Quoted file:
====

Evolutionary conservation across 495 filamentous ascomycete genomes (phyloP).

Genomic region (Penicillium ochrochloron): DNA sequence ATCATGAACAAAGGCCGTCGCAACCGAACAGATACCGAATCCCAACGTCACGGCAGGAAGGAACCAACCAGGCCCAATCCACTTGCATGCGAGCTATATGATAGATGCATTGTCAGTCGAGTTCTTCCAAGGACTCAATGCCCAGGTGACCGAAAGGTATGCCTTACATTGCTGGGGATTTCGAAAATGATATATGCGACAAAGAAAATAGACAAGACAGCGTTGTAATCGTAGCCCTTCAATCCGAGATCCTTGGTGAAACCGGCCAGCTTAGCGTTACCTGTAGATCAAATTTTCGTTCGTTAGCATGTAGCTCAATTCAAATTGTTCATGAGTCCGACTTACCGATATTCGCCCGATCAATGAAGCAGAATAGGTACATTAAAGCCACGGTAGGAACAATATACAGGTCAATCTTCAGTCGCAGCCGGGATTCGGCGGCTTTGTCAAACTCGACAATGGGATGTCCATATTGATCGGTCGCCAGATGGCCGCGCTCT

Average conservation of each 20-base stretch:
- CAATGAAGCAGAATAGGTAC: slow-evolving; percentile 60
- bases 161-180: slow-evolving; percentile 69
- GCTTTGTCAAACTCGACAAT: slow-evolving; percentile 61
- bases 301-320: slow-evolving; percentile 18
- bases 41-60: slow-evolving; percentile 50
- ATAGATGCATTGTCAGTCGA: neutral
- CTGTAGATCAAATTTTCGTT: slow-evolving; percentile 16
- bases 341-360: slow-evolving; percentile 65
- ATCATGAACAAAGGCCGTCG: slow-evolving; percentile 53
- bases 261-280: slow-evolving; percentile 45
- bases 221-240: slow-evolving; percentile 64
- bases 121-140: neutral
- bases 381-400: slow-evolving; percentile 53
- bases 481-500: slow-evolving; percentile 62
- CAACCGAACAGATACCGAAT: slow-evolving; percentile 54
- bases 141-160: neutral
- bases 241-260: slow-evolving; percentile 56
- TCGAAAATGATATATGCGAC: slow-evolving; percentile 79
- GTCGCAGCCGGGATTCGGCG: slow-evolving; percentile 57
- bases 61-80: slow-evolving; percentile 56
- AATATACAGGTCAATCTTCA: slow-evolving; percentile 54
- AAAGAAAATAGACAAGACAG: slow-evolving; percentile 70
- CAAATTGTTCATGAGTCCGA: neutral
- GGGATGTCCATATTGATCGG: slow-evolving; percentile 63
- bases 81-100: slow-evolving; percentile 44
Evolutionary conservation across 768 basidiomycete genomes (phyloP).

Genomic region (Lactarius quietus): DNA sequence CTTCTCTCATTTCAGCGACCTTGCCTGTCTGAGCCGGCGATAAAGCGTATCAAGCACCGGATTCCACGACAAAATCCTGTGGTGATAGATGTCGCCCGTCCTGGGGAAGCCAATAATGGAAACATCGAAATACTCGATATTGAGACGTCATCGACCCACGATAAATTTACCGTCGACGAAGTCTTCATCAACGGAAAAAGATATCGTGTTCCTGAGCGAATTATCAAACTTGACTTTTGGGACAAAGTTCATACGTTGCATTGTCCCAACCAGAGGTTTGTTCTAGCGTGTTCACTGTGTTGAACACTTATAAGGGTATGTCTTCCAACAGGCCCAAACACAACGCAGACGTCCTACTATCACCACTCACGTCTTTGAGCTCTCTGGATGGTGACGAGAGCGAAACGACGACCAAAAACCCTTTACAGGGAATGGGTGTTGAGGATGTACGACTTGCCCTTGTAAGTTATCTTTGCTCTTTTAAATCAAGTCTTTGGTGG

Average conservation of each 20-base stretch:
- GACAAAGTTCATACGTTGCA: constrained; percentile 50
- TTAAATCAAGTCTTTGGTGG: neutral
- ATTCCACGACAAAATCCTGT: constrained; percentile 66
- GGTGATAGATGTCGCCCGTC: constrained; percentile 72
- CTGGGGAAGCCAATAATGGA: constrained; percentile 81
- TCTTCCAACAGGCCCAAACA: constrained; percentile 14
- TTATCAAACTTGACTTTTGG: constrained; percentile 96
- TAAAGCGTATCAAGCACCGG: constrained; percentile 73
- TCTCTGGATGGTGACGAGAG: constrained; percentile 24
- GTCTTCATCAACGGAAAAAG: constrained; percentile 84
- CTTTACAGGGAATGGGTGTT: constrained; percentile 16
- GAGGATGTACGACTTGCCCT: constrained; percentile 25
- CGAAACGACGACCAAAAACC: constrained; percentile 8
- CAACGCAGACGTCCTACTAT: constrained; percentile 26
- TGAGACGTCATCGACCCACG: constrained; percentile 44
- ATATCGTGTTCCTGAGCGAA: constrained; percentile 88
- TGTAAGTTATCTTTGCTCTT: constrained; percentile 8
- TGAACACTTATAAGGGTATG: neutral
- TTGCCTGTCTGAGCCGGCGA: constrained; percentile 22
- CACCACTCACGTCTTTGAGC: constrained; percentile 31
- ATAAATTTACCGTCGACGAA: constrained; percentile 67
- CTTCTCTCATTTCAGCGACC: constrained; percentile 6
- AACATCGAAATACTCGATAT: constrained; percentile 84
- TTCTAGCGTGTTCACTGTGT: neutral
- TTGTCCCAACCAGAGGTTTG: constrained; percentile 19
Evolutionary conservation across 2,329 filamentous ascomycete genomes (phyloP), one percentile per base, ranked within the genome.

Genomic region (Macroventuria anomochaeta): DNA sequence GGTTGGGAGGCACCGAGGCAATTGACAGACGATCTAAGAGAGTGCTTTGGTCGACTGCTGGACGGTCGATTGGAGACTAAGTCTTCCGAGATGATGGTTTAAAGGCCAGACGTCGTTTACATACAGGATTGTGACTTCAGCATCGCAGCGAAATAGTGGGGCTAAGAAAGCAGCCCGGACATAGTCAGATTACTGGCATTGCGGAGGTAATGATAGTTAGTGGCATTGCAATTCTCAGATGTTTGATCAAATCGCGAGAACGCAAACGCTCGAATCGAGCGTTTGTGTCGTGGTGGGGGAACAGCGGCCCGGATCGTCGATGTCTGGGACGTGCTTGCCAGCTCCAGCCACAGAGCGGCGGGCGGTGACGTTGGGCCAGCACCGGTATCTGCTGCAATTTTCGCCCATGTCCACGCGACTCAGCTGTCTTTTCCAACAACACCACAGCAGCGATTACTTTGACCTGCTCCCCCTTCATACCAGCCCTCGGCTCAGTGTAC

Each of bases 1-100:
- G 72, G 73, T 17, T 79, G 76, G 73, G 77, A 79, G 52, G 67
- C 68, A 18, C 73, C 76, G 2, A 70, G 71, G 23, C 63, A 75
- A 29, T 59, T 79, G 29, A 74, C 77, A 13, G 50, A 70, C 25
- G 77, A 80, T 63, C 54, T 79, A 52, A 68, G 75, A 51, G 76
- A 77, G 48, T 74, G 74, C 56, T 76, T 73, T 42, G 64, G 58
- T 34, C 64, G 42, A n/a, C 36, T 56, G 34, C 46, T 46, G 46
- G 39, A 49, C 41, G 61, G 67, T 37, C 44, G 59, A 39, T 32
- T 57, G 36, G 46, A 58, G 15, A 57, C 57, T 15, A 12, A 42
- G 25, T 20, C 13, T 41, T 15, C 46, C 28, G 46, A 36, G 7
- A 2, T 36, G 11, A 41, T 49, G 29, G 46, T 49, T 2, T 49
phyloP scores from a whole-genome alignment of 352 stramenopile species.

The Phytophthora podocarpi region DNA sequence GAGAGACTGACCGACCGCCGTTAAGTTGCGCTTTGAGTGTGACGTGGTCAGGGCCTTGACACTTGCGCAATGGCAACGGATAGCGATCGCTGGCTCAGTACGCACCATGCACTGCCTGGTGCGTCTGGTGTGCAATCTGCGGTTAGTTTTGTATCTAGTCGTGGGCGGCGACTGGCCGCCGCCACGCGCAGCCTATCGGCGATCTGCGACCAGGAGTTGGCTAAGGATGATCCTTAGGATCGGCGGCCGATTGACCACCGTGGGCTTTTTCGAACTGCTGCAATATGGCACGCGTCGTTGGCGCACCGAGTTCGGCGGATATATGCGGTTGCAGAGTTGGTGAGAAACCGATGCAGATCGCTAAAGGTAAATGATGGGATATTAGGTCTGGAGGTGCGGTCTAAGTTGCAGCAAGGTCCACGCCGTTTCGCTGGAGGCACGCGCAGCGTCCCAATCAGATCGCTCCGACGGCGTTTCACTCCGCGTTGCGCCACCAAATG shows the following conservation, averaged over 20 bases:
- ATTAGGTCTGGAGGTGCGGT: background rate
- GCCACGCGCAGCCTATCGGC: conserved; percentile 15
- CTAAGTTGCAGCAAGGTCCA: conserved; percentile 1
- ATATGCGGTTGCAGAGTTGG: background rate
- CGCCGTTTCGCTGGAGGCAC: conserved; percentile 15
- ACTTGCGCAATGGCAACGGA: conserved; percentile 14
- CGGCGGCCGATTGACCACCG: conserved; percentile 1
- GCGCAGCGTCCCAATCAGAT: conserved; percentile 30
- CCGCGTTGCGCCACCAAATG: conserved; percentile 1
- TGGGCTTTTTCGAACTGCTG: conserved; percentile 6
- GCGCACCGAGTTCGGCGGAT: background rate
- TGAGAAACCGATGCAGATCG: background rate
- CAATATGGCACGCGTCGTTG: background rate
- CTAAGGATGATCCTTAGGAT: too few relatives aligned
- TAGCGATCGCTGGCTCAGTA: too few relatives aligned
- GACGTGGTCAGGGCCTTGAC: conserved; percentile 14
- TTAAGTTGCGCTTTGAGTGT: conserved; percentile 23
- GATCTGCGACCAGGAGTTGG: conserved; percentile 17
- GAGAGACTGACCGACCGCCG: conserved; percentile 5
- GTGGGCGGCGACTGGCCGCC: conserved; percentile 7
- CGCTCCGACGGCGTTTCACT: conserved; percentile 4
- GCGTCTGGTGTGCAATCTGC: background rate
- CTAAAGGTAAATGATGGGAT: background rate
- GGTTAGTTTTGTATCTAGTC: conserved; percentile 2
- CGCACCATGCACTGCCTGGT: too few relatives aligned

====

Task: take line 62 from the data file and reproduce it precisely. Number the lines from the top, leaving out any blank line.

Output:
- A 29, T 59, T 79, G 29, A 74, C 77, A 13, G 50, A 70, C 25